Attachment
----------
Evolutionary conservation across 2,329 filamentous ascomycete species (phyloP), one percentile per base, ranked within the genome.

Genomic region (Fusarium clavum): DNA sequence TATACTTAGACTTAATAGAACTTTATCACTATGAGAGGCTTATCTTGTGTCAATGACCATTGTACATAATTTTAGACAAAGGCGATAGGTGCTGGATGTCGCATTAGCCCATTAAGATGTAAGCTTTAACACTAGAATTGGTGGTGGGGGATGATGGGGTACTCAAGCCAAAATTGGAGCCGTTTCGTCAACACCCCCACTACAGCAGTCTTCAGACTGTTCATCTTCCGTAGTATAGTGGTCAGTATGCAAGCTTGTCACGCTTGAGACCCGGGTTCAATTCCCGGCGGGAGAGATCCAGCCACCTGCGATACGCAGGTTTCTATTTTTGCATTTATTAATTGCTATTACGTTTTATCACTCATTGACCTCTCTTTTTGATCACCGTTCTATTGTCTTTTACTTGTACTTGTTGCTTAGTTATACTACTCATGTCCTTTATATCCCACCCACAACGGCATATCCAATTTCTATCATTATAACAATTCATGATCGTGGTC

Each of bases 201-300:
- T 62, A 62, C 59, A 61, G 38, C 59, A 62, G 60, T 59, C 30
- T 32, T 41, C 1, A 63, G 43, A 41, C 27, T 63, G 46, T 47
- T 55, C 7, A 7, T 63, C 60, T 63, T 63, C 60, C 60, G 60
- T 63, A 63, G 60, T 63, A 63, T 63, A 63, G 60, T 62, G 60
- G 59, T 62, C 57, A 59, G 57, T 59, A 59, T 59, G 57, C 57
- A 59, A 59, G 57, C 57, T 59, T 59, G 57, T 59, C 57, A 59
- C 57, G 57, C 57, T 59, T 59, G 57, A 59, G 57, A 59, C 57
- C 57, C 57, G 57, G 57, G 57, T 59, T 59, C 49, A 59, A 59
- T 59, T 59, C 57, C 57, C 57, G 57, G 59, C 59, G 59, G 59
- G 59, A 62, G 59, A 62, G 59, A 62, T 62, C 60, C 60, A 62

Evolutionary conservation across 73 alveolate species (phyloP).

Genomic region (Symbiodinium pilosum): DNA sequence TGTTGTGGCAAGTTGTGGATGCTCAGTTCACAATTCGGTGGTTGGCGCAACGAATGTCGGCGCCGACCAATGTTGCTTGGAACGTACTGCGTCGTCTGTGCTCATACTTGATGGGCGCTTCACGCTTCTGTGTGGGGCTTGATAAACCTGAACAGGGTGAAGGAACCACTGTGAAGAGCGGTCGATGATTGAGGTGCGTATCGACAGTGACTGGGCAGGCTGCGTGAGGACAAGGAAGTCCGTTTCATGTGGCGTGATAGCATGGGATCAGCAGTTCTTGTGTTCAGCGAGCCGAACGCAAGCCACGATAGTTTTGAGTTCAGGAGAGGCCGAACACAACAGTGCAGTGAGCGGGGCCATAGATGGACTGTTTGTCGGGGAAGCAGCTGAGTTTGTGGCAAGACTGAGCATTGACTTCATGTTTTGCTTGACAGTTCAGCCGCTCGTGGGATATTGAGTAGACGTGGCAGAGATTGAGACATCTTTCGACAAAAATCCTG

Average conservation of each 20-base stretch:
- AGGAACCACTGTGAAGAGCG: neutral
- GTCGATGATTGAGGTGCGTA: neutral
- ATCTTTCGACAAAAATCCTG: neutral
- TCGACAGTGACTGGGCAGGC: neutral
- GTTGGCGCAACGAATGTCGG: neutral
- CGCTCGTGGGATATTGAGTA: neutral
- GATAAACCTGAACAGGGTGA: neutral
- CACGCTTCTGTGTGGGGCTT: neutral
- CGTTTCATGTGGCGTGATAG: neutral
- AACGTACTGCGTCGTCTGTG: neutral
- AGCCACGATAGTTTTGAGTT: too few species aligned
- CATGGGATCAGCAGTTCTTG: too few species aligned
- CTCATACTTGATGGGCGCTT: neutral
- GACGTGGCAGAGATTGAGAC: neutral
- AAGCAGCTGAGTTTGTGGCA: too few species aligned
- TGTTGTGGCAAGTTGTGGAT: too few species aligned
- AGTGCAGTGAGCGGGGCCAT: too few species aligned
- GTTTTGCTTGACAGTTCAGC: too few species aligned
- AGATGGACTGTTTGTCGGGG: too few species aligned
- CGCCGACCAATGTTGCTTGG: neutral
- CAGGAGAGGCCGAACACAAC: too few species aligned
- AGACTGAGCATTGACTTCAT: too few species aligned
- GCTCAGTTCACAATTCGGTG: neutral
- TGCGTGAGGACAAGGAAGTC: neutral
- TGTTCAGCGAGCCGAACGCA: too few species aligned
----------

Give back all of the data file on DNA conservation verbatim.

Evolutionary conservation across 2,329 filamentous ascomycete species (phyloP), one percentile per base, ranked within the genome.

Genomic region (Fusarium clavum): DNA sequence TATACTTAGACTTAATAGAACTTTATCACTATGAGAGGCTTATCTTGTGTCAATGACCATTGTACATAATTTTAGACAAAGGCGATAGGTGCTGGATGTCGCATTAGCCCATTAAGATGTAAGCTTTAACACTAGAATTGGTGGTGGGGGATGATGGGGTACTCAAGCCAAAATTGGAGCCGTTTCGTCAACACCCCCACTACAGCAGTCTTCAGACTGTTCATCTTCCGTAGTATAGTGGTCAGTATGCAAGCTTGTCACGCTTGAGACCCGGGTTCAATTCCCGGCGGGAGAGATCCAGCCACCTGCGATACGCAGGTTTCTATTTTTGCATTTATTAATTGCTATTACGTTTTATCACTCATTGACCTCTCTTTTTGATCACCGTTCTATTGTCTTTTACTTGTACTTGTTGCTTAGTTATACTACTCATGTCCTTTATATCCCACCCACAACGGCATATCCAATTTCTATCATTATAACAATTCATGATCGTGGTC

Each of bases 201-300:
- T 62, A 62, C 59, A 61, G 38, C 59, A 62, G 60, T 59, C 30
- T 32, T 41, C 1, A 63, G 43, A 41, C 27, T 63, G 46, T 47
- T 55, C 7, A 7, T 63, C 60, T 63, T 63, C 60, C 60, G 60
- T 63, A 63, G 60, T 63, A 63, T 63, A 63, G 60, T 62, G 60
- G 59, T 62, C 57, A 59, G 57, T 59, A 59, T 59, G 57, C 57
- A 59, A 59, G 57, C 57, T 59, T 59, G 57, T 59, C 57, A 59
- C 57, G 57, C 57, T 59, T 59, G 57, A 59, G 57, A 59, C 57
- C 57, C 57, G 57, G 57, G 57, T 59, T 59, C 49, A 59, A 59
- T 59, T 59, C 57, C 57, C 57, G 57, G 59, C 59, G 59, G 59
- G 59, A 62, G 59, A 62, G 59, A 62, T 62, C 60, C 60, A 62

Evolutionary conservation across 73 alveolate species (phyloP).

Genomic region (Symbiodinium pilosum): DNA sequence TGTTGTGGCAAGTTGTGGATGCTCAGTTCACAATTCGGTGGTTGGCGCAACGAATGTCGGCGCCGACCAATGTTGCTTGGAACGTACTGCGTCGTCTGTGCTCATACTTGATGGGCGCTTCACGCTTCTGTGTGGGGCTTGATAAACCTGAACAGGGTGAAGGAACCACTGTGAAGAGCGGTCGATGATTGAGGTGCGTATCGACAGTGACTGGGCAGGCTGCGTGAGGACAAGGAAGTCCGTTTCATGTGGCGTGATAGCATGGGATCAGCAGTTCTTGTGTTCAGCGAGCCGAACGCAAGCCACGATAGTTTTGAGTTCAGGAGAGGCCGAACACAACAGTGCAGTGAGCGGGGCCATAGATGGACTGTTTGTCGGGGAAGCAGCTGAGTTTGTGGCAAGACTGAGCATTGACTTCATGTTTTGCTTGACAGTTCAGCCGCTCGTGGGATATTGAGTAGACGTGGCAGAGATTGAGACATCTTTCGACAAAAATCCTG

Average conservation of each 20-base stretch:
- AGGAACCACTGTGAAGAGCG: neutral
- GTCGATGATTGAGGTGCGTA: neutral
- ATCTTTCGACAAAAATCCTG: neutral
- TCGACAGTGACTGGGCAGGC: neutral
- GTTGGCGCAACGAATGTCGG: neutral
- CGCTCGTGGGATATTGAGTA: neutral
- GATAAACCTGAACAGGGTGA: neutral
- CACGCTTCTGTGTGGGGCTT: neutral
- CGTTTCATGTGGCGTGATAG: neutral
- AACGTACTGCGTCGTCTGTG: neutral
- AGCCACGATAGTTTTGAGTT: too few species aligned
- CATGGGATCAGCAGTTCTTG: too few species aligned
- CTCATACTTGATGGGCGCTT: neutral
- GACGTGGCAGAGATTGAGAC: neutral
- AAGCAGCTGAGTTTGTGGCA: too few species aligned
- TGTTGTGGCAAGTTGTGGAT: too few species aligned
- AGTGCAGTGAGCGGGGCCAT: too few species aligned
- GTTTTGCTTGACAGTTCAGC: too few species aligned
- AGATGGACTGTTTGTCGGGG: too few species aligned
- CGCCGACCAATGTTGCTTGG: neutral
- CAGGAGAGGCCGAACACAAC: too few species aligned
- AGACTGAGCATTGACTTCAT: too few species aligned
- GCTCAGTTCACAATTCGGTG: neutral
- TGCGTGAGGACAAGGAAGTC: neutral
- TGTTCAGCGAGCCGAACGCA: too few species aligned